Stan and I started our trip across the US last Thursday (July 22nd), but before we left Stan had a wonderful surprise. Amanda came over Wed. night and presented the 'magic quilt' to Stan. In her quiet caring way she told him about the quilt and the love that went into its creation. Stan was very touched.
We brought the quilt on the trip and have told people of its message as we have traveled.
Our first destination was Nauvoo. We rented a house, overlooking the Mississippi, just outside of Nauvoo. All of Lila's living siblings except one, and some spouses spent 4 days touring, watching the pageant, in the rain and attending the Nauvoo Temple. The spirit of the sacrifice and their devotion to God, stayed with us wherever we were. Unbeknown to us when the trip was planned, it was a miracle that we were there at that time. In mid-December I decided to rent the house and set the dates, even though very few could commit at that time (I have seven sisters and one living brother). Stan's cancer had not been confirmed when the trip was planned but by the time we left on the trip he was at a point where he could leave the doctors behind but still be well enough to travel. A few days before she was to leave for Nauvoo, my youngest sister was diagnosed with bladder cancer. She went right to surgery but was well enough to travel to Nauvoo and be back for her next appointment. We didn't know this would be our only window of time, but the Lord knew and he knew how important that it was that we spent this time together.
After Nauvoo Stan and Lila and 4 of our relatives went to Mt. Rushmore. Stan got very sick at the site and Zelda, (Lila's sister) picked a man out of the crowd and asked him if he was a Mormon and could he help give a blessing. We found a spot that was away from the crowd and circled Stan. This young man, that was a stranger to us, gave Stan the most powerful blessing. As his voice cracked he spoke to our Heavenly Father and to Stan as if they were both his best friends. It was such a moving moment.
Stan and I left so that we could find him some medicine and help if he needed it. The next day we drove past Martin's Cove and decided to stop. It was too early for the buildings to be open so we started the two-mile walk to the cove. We took it slow and stopped at the benches to admire the view and rest. Stan was getting very tired but we could see a little cabin ahead and pushed on. The cabin was manned by 3 senior missionaries. Stan sat on the bench and asked them if this was the cove. When they said that it was a mile farther up the trail you could see the pain on his face because he wanted so much to see the cove, but he knew he could go no father. I explained to the missionaries his condition and his desire. One of the sisters went into the cabin. She used a walk-e-talkie to ask them to send a rover up to pick up Stan. A wonderful missionary drove us up to the cove. At the cove he explained what happened there and told us we could take all the time we wanted. The spirit was so strong, as we held onto each other and looked at the spot were so many had given so much, I couldn’t stop crying. Their faith was so strong and even though their trials were great, they were never alone. As we drove down I looked out across the mountains and saw a handcart company coming in. It was about a mile long of youth and leaders experiencing their own faith promoting experiences.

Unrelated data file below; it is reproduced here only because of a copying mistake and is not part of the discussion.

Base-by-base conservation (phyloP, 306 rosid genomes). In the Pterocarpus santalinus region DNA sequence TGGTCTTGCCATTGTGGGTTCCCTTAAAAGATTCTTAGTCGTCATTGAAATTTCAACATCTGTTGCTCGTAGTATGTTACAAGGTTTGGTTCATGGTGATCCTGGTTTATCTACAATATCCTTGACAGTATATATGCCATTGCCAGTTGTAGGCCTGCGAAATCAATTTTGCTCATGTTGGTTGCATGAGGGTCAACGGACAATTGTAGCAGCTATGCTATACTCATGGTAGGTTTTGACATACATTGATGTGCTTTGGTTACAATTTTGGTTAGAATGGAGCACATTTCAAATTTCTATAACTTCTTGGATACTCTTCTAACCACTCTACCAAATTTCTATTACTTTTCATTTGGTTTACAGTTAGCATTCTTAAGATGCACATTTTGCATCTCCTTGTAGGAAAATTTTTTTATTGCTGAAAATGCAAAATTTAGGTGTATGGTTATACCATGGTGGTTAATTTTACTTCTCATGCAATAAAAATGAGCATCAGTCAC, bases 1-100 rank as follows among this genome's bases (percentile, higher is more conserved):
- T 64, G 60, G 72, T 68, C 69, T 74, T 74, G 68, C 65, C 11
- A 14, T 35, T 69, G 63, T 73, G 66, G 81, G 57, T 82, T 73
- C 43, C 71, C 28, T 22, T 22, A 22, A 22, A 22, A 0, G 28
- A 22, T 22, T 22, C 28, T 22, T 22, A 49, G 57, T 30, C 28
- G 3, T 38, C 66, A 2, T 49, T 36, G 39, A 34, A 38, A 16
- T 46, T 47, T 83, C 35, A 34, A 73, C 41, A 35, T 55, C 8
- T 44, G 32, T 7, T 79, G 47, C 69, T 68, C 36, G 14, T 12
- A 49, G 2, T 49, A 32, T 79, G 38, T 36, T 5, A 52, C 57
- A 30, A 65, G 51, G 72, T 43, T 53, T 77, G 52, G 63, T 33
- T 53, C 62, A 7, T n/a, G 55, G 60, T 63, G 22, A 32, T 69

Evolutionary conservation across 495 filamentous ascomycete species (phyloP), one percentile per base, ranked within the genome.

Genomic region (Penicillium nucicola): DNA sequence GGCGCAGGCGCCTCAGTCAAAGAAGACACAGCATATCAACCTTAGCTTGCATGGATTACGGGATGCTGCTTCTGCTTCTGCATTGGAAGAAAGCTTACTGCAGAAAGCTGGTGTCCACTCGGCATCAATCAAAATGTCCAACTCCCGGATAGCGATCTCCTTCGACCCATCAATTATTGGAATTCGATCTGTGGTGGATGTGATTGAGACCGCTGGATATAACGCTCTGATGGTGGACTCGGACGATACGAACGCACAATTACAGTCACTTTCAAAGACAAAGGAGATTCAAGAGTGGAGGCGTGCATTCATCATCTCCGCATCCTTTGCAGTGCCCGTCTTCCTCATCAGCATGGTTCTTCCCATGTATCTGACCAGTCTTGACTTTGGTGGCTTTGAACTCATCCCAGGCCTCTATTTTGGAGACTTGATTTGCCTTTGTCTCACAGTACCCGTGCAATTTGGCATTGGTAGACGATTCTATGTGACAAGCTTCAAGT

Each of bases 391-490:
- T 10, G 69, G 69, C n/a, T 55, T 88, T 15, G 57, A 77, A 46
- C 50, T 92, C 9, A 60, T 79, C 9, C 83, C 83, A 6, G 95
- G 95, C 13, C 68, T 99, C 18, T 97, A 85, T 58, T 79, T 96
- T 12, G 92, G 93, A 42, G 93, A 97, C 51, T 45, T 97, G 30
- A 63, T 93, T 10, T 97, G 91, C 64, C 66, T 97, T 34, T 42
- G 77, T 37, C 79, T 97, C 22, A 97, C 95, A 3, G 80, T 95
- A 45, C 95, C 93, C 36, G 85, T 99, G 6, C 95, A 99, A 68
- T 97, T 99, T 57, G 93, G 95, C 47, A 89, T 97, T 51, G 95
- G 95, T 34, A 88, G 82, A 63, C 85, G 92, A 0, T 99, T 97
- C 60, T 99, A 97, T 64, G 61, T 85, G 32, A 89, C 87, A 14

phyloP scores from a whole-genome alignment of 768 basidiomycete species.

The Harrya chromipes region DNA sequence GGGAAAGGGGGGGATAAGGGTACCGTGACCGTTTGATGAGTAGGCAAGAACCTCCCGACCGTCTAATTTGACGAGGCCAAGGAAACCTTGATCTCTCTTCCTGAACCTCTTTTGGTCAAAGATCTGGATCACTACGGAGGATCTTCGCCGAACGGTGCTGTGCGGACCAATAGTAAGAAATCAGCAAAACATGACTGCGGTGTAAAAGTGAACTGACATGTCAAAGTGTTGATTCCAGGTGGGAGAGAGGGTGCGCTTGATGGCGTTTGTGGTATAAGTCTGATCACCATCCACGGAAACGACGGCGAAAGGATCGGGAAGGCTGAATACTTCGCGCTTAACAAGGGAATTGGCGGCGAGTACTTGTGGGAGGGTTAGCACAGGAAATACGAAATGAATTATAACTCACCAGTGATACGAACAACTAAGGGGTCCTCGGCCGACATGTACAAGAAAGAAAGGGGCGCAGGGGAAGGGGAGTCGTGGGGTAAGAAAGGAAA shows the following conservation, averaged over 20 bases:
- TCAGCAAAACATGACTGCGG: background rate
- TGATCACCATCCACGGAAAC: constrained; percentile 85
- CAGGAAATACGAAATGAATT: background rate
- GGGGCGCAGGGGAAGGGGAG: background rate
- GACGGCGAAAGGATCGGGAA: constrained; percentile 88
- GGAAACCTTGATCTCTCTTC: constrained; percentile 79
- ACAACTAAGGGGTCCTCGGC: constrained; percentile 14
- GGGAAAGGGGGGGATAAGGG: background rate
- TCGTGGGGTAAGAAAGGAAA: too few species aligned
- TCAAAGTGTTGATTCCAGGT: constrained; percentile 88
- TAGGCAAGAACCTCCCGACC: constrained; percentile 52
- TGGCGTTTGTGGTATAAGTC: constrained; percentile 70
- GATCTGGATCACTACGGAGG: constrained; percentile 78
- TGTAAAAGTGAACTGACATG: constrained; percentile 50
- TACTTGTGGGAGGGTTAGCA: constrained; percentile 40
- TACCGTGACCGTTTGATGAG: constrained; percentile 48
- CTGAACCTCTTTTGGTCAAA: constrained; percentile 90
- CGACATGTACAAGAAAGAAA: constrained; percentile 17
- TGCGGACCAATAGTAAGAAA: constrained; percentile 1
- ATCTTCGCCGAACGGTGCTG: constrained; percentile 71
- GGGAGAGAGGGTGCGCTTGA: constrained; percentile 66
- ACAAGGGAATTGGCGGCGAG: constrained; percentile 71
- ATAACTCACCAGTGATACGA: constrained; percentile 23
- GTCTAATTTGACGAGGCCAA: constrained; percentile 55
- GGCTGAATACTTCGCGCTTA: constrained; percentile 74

Friday night we were in the arms of our sweet little grandchildren. Stan wanted them all to see the 'magic quilt'. As I told them the story of the quilt I could see Stan lovingly rub his hand over the quilt. This is when I knew how much the quilt meant to him. I would like everyone who was involved in this magic to know how much it has touched our lives and the lives of all of those who love Stan.